Patricia Mahan a Santa Clara Icon That Will Live On – Letter to the Editor

On February 1, 2020 it will be an end of an era. After serving 25 years on the dais and as a public servant, it is time for Patricia “Patty” Mahan, one of Santa Clara’s most powerful figures to retire from a successful and historical career as a Mayor, Councilmember and a lawyer.

It is sad to see her leave the council; we have always been accustomed to her being there and Santa Clara has always had a special place their hearts for Patty Mahan. Whether you agree with her, disagree with her, love her or hate her…. She always found time to speak with you on the issues and has always been well revered and adored.

Her political career started in 1992 when she lost her first election to Jim Ash. This loss only made her stronger to come back in 1994 and win a city council seat by beating the former Mayor Eddie Sousa. In 1998, she was easily re-elected and served a total of 8 years.


In 2002, Patty Mahan finished destroying the glass ceiling in Santa Clara by picking up where Judy Nadler left off. Patty was the second female mayor in Santa Clara’s history. She lived her father’s dream to be Mayor and she did so with professionalism, confidence, and honor.  She led Santa Clara into the 21st Century by being innovative and implanting more historical standards throughout our Mission City.

Patty Mahan was one of the major players in the development and future of Santa Clara what it is today. The northside received a lifeline with the development of Rivermark, the expansion of our entertainment district, saving Great America and completing the San Tomas Aquino Trail. Throughout her tenure with the city she promoted companies to take a chance on Santa Clara and establish roots here especially during two recessions (2001 & 2008) by generating new revenues from enterprise and business not taxes and fees.

Patty Mahan’s accomplishments span a generation. She was instrumental to protecting the Ulistac, building of Levi’s Stadium, implanting Silicon Valley Power, and assuring district elections.  On her watch we got to host a Super Bowl and just recently two playoff games for the 49ers, putting Santa Clara in the national spotlight and on the tips of everyone’s tongues.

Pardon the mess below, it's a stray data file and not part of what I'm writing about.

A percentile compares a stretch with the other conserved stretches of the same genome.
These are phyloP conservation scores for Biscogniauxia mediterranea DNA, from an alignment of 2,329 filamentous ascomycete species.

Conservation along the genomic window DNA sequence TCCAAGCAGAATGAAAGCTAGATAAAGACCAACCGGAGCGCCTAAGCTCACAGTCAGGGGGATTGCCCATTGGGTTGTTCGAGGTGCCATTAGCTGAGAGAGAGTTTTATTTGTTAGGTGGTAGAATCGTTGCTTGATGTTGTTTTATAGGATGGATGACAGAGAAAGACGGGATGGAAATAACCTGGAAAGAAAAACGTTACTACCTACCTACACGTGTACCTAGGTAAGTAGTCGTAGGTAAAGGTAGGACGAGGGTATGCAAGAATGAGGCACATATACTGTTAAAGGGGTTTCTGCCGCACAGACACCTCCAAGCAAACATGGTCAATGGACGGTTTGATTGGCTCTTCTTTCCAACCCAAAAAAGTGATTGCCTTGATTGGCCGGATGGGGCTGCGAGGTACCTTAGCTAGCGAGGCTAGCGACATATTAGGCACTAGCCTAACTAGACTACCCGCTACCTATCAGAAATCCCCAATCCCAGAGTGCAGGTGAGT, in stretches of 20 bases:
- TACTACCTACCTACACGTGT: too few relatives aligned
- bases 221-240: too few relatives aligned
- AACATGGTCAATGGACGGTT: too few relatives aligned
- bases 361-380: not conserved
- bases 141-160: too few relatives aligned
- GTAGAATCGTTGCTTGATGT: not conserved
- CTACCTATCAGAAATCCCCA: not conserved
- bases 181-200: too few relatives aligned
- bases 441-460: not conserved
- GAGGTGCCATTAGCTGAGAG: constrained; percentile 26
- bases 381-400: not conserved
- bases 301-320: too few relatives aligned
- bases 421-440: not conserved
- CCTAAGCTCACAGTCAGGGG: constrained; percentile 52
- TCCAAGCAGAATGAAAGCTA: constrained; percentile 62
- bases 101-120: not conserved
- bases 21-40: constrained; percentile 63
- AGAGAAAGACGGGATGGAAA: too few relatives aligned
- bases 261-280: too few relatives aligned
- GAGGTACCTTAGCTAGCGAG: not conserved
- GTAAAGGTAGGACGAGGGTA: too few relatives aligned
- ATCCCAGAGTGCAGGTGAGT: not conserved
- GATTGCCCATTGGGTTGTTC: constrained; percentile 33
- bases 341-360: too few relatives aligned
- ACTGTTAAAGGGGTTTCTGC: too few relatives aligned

In any profession, and in any role we are bound to make mistakes. Patty had made mistakes but who doesn’t, we are only human. Patty learned from her setbacks to only have a better strategy in the future.

If you would have told me when I was 9 years old that In the future I would befriend Patricia Mahan the former mayor and current councilmember an influential  icon of Santa Clara from a  political dynasty,  I woulda called you crazy and those are only things that what dreams are made of.  Yet behold, here we are today Patty Mahan asks me for advice and I ask her for advice.

In 2016, when I was running for city council, Patty made herself available for advice.  She even did the same thing with her opponents she was running against like my friend Markus Bracamonte and current Councilmember Raj Chahal. I was new to the scene, new to the politics of Santa Clara. I knew the history, I knew all the players, just didn’t know I could be part of the conversation.

Patty Mahan, you have inspired me and countless others to run for office and to push for the changes that need to keep Santa Clara moving forward yet not forgetting our historical past.

You have my deepest respect. It has been an honor to serve with you on the Architectural Review. It was a privilege to receive your vote for the planning commission when I was appointed.  Even when we wouldn’t agree you treated me with respect, dignity and equality. You were with me in the Silicon Valley Pride Parade in 2018 when I ran for Mayor, and your endorsement, support and advice went a long way and I will never forget that.

Patty, this is not goodbye though… this is just the beginning of a new chapter of your life, the chapter where you focus on yourself, your needs, your family, friends and health. Your service and dedication will forever be remembered, and no one can ever, ever take that away.

The next generation can take it from here, you done good, you built hope for Santa Clara and now we can inherit the future.

She beat cancer, gave it the greatest fight she could, she is strong. Patty can now go hop on her motorcycle and ride through big sky country with the wind in her hair. Patty can now rest and be a spectator by giving the responsibility to the next era of Santa Clarans.

I remember one conversation we had when she was having chemo before she was cancer-free. She said, “I will not rest until I know this city was in good hands for the future.”

Once again, thank you for your service, thank you for the memories, and thank you for being a friend not only to me, but to all of Santa Clara.